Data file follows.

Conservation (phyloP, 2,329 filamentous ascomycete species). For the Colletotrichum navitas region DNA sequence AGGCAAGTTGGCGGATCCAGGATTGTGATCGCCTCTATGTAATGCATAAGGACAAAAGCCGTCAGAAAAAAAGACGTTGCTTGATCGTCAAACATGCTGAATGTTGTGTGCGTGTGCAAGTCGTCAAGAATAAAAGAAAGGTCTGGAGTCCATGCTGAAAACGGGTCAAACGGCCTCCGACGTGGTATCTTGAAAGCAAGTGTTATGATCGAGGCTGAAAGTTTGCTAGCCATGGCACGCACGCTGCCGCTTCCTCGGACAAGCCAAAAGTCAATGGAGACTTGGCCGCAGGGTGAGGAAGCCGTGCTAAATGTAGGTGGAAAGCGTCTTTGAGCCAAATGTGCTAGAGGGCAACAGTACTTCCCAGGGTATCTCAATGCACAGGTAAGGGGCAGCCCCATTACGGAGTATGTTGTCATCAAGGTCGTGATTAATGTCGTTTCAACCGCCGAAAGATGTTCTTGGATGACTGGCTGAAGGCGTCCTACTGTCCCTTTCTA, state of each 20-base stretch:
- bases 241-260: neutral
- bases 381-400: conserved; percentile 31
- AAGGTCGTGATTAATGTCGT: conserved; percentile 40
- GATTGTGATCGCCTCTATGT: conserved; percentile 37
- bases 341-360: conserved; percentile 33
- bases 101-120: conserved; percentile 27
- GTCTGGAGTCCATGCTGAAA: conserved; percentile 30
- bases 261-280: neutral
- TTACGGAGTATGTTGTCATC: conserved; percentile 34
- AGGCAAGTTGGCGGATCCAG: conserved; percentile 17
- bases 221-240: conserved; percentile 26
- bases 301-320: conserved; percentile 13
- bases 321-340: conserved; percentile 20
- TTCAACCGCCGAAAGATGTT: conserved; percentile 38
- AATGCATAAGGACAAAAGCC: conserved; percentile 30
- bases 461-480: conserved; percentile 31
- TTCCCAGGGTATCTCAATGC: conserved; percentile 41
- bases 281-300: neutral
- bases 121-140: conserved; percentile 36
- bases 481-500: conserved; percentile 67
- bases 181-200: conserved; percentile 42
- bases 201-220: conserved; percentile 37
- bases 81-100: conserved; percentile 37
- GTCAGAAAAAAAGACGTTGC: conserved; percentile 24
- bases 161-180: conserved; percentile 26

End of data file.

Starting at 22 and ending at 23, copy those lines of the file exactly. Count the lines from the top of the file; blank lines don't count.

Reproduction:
- bases 181-200: conserved; percentile 42
- bases 201-220: conserved; percentile 37